reality bites: expert advice on dealing with dog fights

Dr. Kim Smyth
Posted by Dr. Kim Smyth on Nov 22 2013
two dogs wrestling | reality bites: expert advice on dealing with dog fights | Petplan

In this dog-eat-dog world, it’s inevitable that you’ll one day witness a scuffle between two of man’s best friends. Whether at the dog park or in your own living room, dog fights can be scary to witness, and the aftermath may leave you shaky and wondering what to do next.

Dogs are like children; they can fight over anything and everything. Even dogs who have lived together (mostly) peacefully for years can have their issues. Dogs use fighting to determine their pack position, so sometimes fights are about being top dog. Other times, dogs are fighting to protect their resources. Food, toys, and even your attention are resources that they feel need protecting, and if their invisible boundaries are crossed, the occasional scuffle will ensue.

Having witnessed my own dog in more than one fight, I know that your first instinct will be to interfere to separate the bickering duo. Try to resist this urge (easier said than done, I know!). Chances are, the pups will sort out their issues on their own in a matter of seconds, even if to you it feels like minutes.

If you think the fight is serious and no one seems to be backing down, now you need to resist your second instinct, which is to reach in and grab a dog’s collar to pull him out of the fray. You will get bitten this way. There are just no two ways about it. Never attempt to separate fighting dogs by entering the ruckus yourself.

Dogs who are fighting have an adrenaline rush like no other. This causes them to not notice the pain they are experiencing, and it will cause them to not care who they bite during their fight. You will be an unintended victim, and I can assure you, your bite WILL hurt.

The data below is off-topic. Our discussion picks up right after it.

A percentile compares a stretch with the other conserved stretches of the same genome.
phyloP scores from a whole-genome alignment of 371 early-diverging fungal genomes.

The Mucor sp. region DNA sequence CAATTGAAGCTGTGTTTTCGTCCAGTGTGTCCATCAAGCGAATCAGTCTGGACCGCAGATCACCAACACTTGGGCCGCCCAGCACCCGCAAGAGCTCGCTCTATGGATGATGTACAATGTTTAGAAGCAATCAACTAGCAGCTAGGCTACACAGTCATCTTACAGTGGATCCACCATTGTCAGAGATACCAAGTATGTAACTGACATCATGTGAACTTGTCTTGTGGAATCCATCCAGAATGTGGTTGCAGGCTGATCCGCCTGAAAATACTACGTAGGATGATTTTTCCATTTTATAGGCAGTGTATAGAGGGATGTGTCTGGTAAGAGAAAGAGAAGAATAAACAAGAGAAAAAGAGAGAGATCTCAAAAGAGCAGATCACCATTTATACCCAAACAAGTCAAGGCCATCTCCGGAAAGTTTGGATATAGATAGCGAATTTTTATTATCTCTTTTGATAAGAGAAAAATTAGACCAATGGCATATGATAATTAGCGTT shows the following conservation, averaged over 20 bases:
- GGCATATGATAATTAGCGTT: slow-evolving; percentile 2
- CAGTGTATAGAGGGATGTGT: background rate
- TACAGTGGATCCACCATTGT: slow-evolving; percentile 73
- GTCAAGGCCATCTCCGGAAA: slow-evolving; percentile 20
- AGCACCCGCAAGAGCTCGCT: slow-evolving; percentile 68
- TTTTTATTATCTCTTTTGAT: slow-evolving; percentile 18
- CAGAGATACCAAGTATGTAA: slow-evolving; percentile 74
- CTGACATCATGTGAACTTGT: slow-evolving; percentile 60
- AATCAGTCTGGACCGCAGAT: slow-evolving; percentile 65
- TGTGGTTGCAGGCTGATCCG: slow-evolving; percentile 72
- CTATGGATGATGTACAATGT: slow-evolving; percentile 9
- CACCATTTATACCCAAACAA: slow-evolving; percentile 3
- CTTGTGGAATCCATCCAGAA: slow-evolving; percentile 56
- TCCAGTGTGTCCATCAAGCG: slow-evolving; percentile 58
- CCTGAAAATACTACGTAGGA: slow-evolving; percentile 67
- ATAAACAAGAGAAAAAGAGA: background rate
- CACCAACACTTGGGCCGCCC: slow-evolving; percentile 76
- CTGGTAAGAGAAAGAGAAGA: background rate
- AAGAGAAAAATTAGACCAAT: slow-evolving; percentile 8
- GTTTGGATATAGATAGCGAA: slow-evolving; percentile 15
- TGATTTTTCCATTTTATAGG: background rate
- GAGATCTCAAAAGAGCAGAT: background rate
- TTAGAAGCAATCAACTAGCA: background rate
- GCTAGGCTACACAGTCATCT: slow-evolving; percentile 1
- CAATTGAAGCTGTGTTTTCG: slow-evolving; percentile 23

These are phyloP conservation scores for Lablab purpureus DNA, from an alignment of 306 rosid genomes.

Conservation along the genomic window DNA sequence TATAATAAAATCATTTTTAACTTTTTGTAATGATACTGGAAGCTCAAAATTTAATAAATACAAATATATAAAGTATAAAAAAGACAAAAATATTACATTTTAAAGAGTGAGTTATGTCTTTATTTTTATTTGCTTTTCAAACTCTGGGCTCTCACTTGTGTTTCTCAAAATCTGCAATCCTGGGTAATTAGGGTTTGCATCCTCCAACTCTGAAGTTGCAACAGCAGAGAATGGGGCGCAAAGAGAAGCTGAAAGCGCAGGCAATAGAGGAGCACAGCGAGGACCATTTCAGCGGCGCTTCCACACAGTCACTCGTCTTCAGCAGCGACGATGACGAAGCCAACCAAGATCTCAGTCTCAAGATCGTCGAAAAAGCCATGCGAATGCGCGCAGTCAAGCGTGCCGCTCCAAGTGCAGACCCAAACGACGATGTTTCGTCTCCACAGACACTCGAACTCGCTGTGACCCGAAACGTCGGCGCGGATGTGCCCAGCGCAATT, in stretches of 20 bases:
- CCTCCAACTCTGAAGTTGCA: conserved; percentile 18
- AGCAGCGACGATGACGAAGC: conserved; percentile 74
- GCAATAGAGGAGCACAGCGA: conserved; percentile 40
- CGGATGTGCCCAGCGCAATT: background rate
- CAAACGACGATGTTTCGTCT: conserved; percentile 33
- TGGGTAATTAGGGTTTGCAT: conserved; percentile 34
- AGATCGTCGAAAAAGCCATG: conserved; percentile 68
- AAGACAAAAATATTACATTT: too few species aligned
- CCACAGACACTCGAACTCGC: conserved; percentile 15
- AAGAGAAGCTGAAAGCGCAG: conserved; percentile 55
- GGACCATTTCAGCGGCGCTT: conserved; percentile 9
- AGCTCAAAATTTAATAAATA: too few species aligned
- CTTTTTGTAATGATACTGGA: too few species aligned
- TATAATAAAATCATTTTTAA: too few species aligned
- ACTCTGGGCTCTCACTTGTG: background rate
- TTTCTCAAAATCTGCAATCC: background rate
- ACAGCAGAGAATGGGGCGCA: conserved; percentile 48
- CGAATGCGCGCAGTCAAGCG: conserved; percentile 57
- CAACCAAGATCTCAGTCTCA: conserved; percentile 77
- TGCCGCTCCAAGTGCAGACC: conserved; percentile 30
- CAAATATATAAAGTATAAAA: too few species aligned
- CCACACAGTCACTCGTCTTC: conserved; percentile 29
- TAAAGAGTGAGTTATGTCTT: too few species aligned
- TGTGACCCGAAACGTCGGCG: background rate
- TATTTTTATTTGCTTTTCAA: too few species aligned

Yelling and screaming may only serve to escalate the fight, so try to remain calm. You can try to startle the dogs out of their fight by making a very loud noise, such as slamming a door. Startling them with a water hose is also a nice way to stop fights. If these things don’t work, try separating the dogs by getting a physical barrier between them (an open umbrella, a blanket, a chair, etc.).

Once the fighters have returned to their corners, take a deep breath and try to relax. Give your pet a thorough once-over. If there are wounds present, you will need to call on your veterinarian for treatment. Even minor bites are at risk for infection. Unless your veterinarian is a stone’s throw away, you might need to do a little bit of basic first aid before you head out.

For superficial wounds:

Stop the bleeding with direct pressure. If your pet allows it, clean the wound with mild soap and lots of water for rinsing. Apply a light bandage and then head on over to the veterinary appointment.

For deep wounds (those showing fat, muscle, or bone):

Stop the bleeding with direct pressure. Do not attempt to clean these wounds. Protect the wound from further contamination by covering it with a wet compress from your first aid kit. Immobilize the area as well as you can and then proceed to your appointment.

Dog fights and bites are just part of the package for some dogs, but here’s hoping that the old adage “once bitten, twice shy” will apply to yours. Luckily, now you know just what to do if your little boxer is caught in a brawl.